The US Government is considering a major expansion in the number of modernised Bell UH-1H Huey II helicopters supplied to Latin American countries for anti-drug missions.

Five South American nations are seeking $135 million of US assistance in fiscal year 2000 to rebuild more than 60 UH-1Hs. The helicopters are needed for police and troop transport, aerial reconnaissance and surveillance and armed escort for airborne spraying of cocoa and poppy cultivation.

Requested Huey II upgrade kits include 10 for the Brazilian police, eight for the Bolivian air force, 15 for Colombia's national police, 20 for the Mexican PGR Attorney General's office and eight for Peruvian law enforcement. This represents about half the UH-1Hs in the region, says Pat Davis, Bell South American sales manager.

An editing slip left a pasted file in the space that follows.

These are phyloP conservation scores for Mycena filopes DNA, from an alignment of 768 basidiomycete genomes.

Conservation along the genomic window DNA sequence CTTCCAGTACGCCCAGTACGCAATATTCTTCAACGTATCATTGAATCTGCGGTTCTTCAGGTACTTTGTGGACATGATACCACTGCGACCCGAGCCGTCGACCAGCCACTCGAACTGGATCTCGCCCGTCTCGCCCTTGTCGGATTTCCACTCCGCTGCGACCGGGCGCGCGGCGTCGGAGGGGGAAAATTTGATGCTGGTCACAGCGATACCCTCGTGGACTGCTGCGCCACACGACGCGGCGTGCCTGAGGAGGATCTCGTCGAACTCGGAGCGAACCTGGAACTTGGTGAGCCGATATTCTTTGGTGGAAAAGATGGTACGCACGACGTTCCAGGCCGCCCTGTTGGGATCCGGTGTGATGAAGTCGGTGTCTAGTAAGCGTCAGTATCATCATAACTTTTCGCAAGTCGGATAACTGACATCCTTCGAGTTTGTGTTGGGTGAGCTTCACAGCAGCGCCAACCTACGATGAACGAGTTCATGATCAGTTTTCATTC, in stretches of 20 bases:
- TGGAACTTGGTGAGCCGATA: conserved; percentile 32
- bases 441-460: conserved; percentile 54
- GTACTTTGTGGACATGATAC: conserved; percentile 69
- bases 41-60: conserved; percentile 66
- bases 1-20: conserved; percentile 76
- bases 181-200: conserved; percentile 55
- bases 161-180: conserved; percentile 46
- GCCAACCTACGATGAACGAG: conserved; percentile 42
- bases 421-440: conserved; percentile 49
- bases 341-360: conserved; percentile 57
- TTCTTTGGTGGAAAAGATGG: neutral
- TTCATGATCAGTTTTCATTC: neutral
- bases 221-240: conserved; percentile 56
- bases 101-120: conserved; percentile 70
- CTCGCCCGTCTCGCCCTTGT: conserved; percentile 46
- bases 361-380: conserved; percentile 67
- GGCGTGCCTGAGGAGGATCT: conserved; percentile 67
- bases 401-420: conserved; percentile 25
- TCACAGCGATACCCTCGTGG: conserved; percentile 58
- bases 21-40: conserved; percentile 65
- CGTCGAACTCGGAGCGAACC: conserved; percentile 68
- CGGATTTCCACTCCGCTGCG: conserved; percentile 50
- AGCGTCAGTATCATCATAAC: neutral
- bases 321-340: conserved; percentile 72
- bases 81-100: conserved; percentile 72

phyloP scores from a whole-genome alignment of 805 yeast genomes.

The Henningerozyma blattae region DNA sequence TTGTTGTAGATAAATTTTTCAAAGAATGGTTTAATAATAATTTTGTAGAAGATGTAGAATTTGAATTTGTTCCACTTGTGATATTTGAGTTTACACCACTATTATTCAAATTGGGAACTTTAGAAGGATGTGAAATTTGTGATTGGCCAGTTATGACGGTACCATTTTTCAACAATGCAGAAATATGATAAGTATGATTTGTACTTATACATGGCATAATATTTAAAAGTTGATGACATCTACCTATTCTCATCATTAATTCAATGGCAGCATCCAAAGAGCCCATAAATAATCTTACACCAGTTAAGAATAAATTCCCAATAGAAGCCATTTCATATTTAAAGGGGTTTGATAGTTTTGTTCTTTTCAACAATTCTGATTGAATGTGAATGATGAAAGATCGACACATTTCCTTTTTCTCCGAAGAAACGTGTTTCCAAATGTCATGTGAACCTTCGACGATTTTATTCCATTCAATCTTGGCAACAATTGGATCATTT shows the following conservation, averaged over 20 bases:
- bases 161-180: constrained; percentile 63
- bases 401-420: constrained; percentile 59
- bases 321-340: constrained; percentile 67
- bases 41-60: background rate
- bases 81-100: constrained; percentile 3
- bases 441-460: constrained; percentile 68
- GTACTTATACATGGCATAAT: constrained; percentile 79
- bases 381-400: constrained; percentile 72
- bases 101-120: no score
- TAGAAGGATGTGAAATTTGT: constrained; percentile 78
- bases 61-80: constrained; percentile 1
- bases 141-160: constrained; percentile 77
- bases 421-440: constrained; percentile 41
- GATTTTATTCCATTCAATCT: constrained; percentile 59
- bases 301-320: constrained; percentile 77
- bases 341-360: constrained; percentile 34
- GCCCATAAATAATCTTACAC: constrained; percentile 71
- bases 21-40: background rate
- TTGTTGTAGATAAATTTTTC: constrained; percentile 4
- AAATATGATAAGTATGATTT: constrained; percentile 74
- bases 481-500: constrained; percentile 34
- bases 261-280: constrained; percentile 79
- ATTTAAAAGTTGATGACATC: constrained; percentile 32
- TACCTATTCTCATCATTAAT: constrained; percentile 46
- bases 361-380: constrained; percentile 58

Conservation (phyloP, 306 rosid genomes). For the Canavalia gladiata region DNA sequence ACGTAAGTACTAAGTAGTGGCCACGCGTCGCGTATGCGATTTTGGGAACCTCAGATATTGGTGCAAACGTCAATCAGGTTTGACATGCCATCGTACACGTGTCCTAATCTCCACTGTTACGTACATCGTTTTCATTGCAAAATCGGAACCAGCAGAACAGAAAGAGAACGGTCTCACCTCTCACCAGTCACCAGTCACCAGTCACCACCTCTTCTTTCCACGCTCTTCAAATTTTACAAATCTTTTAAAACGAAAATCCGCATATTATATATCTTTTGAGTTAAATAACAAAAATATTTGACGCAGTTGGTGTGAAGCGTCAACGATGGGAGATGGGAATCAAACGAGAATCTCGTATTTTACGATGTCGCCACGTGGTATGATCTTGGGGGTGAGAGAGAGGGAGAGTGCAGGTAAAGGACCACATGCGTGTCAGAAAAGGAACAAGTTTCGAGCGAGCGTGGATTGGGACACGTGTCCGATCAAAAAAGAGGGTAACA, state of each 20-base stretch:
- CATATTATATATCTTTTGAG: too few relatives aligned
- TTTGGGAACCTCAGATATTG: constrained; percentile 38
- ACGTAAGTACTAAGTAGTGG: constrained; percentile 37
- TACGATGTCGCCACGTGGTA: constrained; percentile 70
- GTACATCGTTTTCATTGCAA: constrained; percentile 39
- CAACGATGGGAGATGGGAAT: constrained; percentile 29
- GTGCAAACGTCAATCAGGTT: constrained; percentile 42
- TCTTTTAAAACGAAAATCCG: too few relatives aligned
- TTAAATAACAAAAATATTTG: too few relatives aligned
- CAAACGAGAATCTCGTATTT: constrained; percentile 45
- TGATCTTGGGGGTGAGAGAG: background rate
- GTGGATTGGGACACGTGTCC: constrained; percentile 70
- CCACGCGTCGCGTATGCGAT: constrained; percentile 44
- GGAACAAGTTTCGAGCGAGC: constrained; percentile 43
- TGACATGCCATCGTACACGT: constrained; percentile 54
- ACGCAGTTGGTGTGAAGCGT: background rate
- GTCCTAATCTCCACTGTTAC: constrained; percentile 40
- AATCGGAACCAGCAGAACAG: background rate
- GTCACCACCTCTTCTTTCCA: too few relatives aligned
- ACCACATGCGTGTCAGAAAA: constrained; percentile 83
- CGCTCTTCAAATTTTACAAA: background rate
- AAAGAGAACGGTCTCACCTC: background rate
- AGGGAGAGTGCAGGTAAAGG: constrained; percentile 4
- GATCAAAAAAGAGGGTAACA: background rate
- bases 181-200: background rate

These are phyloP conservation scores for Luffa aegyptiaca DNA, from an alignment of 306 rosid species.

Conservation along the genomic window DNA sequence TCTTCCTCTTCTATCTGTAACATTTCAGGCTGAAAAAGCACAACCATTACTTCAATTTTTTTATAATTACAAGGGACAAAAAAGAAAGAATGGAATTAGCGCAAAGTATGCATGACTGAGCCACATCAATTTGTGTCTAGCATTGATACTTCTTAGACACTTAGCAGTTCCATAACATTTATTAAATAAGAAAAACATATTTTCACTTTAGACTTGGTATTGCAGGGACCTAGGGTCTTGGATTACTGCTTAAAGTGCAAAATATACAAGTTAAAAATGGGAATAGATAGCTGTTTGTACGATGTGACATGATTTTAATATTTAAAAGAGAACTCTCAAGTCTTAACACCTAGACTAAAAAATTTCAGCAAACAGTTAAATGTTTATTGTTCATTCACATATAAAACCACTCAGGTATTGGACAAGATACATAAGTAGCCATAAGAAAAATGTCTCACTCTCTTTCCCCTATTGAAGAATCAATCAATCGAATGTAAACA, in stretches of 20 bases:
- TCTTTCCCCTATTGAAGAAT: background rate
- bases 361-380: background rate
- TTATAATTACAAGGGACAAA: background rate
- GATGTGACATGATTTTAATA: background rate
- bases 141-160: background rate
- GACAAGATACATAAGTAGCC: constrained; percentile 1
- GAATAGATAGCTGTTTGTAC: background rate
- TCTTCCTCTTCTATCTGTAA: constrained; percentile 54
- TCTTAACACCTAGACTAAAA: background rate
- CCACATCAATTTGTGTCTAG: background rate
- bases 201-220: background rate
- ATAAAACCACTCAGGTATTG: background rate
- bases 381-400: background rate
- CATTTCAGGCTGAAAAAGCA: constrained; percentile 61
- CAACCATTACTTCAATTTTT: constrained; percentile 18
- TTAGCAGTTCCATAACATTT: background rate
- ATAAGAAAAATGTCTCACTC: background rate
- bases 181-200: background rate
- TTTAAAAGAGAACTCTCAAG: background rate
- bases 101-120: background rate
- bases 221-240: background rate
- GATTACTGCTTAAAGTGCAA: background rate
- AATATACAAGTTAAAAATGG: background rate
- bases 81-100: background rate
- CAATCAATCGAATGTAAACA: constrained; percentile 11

Colombia also has a follow-on requirement for 15 Huey IIs, worth another $33 million. The US State Department has provided Bogota with funding for 25, of which 10 are coming from surplus US Army stocks. The first six upgraded machines were delivered in early September, with the rest to be delivered by the end of next year.

The US Army is thought to have up to 100 surplus UH-1Hs available for upgrade and export. A Huey II demonstration tour earlier this year included Argentina and Chile, where there is also interest. "We've not seen funding for countries outside Colombia yet, but the State Department has told us they intend to top up aircraft in Bolivia," says Davis.

Ozark-based US Helicopter undertakes the six-month upgrade, including fitting the Bell 212/UH-1N drive-train, tail boom, main rotor hub, wider chord blades and lift beam, uprating the Lycoming T5313 engine to -703 standard, and fitting an enhanced 960kW (1,290shp) transmission. Compared to the UH-1H, the Huey II has 28% more power, increased payload, improved hot and high performance and a 41% cut in direct operating costs.

Source: Flight International